Reacting to the breakdown of the vote on 8 June, business leaders and conservative commentators have expressed their disquiet at the fact that young people are so enthusiastic about an apparently retrograde left-wing programme. ‘Memo to anyone under 45,’ Digby Jones, the former director general of the CBI, tweeted: ‘You can’t remember last time socialists got control of the cookie jar: everything nationalised & nothing worked.’ To which the rebuke might be made: and you don’t remember how good things were compared to today. Speak to my undergraduate students (many of them born during Blair’s first term) about the 1970s and early 1980s, and you’ll see the wistful look on their faces as they imagine a society in which artists, writers and recent graduates could live independently in Central London, unharassed by student loan companies, workfare contractors or debt collectors. This may be a partial historical view, but it responds to what younger generations are currently cheated of: the opportunity to grow into adulthood without having their entire future mapped out as a financial strategy. A leader who can build a bridge to that past offers the hope of a different future.
I have come to believe that this elite inability to make a course correction is not based on ignorance. For instance, last week there was a story by Tatiana Schlossberg "Era of ‘Biological Annihilation’ Is Underway, Scientists Warn":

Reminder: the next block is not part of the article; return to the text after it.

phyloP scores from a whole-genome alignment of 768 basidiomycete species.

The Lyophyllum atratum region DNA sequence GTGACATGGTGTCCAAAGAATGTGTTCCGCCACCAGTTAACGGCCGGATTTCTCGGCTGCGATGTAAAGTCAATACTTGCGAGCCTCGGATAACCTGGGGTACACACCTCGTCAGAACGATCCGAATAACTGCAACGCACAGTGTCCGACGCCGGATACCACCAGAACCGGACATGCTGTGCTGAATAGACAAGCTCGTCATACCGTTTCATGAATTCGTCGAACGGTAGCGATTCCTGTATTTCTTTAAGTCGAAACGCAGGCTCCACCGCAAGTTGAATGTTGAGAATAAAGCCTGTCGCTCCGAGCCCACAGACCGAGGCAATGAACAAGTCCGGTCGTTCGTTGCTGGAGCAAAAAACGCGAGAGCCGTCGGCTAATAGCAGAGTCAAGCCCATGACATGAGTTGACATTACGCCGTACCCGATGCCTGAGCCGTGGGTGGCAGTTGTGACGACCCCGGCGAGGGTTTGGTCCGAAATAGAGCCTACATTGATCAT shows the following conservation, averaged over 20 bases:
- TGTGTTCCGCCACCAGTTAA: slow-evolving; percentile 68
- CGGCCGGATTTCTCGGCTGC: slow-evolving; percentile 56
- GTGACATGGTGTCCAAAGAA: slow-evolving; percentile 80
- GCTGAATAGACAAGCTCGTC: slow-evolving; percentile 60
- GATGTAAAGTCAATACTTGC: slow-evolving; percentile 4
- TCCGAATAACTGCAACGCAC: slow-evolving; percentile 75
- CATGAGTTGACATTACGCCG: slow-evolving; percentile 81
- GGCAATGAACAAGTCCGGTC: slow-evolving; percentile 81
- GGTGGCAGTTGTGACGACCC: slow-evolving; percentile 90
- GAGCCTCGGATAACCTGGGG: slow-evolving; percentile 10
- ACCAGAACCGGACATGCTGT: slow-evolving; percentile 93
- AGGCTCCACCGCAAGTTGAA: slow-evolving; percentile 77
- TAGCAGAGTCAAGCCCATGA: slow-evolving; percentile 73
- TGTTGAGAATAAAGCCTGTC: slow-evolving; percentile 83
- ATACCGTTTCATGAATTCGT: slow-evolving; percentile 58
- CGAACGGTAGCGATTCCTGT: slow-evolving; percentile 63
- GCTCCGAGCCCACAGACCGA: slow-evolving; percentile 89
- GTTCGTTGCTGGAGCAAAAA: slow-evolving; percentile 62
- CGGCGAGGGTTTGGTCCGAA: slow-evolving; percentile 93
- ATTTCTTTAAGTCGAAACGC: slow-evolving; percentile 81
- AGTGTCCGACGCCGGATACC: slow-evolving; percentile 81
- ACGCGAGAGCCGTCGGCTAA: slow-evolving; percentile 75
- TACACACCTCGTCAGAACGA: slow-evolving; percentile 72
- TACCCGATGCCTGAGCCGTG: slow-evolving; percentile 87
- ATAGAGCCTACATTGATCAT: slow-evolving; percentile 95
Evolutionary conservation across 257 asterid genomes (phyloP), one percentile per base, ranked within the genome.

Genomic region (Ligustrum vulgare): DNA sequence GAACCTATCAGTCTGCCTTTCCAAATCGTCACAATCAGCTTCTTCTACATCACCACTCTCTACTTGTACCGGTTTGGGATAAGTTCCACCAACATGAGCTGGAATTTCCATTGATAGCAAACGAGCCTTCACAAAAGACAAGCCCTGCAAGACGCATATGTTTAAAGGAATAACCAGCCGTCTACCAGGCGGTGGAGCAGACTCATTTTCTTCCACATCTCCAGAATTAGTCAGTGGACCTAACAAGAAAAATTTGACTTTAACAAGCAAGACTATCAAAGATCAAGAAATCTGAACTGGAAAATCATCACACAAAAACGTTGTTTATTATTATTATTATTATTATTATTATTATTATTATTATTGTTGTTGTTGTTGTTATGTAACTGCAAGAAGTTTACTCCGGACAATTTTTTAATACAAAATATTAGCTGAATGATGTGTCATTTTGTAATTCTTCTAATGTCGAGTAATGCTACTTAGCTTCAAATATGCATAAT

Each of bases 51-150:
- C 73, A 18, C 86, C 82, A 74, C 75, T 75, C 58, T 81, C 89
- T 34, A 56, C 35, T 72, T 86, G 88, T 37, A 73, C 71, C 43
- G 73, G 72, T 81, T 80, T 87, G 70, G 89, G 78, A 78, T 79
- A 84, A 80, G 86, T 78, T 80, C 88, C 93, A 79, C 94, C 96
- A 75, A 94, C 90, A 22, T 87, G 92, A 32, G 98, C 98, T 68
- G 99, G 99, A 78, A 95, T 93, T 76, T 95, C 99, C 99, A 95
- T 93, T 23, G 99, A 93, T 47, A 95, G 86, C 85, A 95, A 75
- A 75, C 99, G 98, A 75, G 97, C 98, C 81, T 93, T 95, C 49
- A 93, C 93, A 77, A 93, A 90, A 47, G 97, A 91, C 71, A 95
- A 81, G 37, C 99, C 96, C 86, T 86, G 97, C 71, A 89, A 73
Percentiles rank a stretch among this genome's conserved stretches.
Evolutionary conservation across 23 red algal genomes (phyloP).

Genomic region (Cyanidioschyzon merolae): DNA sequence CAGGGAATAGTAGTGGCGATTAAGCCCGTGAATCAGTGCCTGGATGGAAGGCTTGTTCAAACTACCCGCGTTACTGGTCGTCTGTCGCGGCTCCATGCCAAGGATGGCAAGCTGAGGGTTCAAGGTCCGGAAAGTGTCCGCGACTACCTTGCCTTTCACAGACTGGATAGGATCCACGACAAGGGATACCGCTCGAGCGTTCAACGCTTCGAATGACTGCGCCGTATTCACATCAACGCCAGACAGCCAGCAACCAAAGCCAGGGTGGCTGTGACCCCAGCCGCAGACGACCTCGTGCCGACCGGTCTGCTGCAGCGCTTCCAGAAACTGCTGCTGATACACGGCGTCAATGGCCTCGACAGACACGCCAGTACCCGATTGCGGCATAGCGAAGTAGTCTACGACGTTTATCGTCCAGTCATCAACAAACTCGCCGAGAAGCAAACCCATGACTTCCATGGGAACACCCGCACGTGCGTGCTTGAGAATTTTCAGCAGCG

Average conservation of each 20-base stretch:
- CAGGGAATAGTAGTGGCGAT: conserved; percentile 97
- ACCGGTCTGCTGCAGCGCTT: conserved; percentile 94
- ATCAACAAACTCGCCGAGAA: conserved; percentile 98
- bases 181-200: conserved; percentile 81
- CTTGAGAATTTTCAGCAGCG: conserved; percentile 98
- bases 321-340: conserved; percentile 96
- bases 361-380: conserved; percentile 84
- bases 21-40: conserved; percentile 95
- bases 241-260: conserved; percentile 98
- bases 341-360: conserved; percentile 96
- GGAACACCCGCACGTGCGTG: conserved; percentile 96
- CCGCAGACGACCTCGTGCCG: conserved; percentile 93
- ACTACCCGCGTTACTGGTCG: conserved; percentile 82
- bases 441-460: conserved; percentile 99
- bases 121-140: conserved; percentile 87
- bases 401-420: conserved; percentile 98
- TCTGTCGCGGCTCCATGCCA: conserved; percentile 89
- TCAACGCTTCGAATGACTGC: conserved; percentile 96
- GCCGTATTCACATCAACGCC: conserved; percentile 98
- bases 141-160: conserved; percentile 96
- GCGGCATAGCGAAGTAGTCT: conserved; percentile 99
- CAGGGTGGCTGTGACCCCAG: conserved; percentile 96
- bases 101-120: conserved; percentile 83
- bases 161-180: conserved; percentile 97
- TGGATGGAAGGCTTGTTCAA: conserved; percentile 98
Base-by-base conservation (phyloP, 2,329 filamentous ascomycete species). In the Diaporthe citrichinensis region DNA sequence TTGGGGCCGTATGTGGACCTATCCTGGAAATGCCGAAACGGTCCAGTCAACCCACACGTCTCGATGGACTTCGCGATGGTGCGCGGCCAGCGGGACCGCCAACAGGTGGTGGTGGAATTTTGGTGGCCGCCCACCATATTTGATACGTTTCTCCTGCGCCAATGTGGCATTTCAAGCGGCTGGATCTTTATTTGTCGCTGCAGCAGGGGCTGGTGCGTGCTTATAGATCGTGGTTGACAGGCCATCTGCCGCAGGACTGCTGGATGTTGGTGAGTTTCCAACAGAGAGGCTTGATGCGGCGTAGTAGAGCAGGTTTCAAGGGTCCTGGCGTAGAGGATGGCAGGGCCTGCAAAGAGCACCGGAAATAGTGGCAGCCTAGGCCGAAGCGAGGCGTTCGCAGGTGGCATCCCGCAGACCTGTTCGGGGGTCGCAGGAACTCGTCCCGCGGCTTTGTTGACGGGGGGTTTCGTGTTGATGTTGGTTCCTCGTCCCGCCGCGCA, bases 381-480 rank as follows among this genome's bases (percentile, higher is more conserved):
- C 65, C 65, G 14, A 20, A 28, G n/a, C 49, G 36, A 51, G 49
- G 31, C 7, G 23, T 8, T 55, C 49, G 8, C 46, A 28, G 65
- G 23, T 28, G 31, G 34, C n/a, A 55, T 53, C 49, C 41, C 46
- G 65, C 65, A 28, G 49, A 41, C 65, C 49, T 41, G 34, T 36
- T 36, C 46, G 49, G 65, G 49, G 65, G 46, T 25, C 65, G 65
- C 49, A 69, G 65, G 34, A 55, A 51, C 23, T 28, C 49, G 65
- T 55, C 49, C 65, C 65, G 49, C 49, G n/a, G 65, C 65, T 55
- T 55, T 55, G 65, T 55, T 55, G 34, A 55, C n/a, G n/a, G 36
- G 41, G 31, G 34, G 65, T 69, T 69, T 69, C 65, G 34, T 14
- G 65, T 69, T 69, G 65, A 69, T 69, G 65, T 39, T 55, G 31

From the common barn swallow to the exotic giraffe, thousands of animal species are in precipitous decline, a sign that an irreversible era of mass extinction is underway, new research finds.
The study, published Monday in the Proceedings of the National Academy of Sciences, calls the current decline in animal populations a “global epidemic” and part of the “ongoing sixth mass extinction” caused in large measure by human destruction of animal habitats. The previous five extinctions were caused by natural phenomena.
Gerardo Ceballos, a researcher at the Universidad Nacional Autónoma de México in Mexico City, acknowledged that the study is written in unusually alarming tones for an academic research paper. “It wouldn’t be ethical right now not to speak in this strong language to call attention to the severity of the problem,” he said.
The elite know this. My sense is that the inability to make a course correction is intentional. The elite believe they will be able to survive the sixth mass extinction underway. If asked the old question "Socialism or barbarism?" the elite are answering, "Barbarism!" out of a hubris that they can wire the barbaric life much as they have capitalist mass consumer society.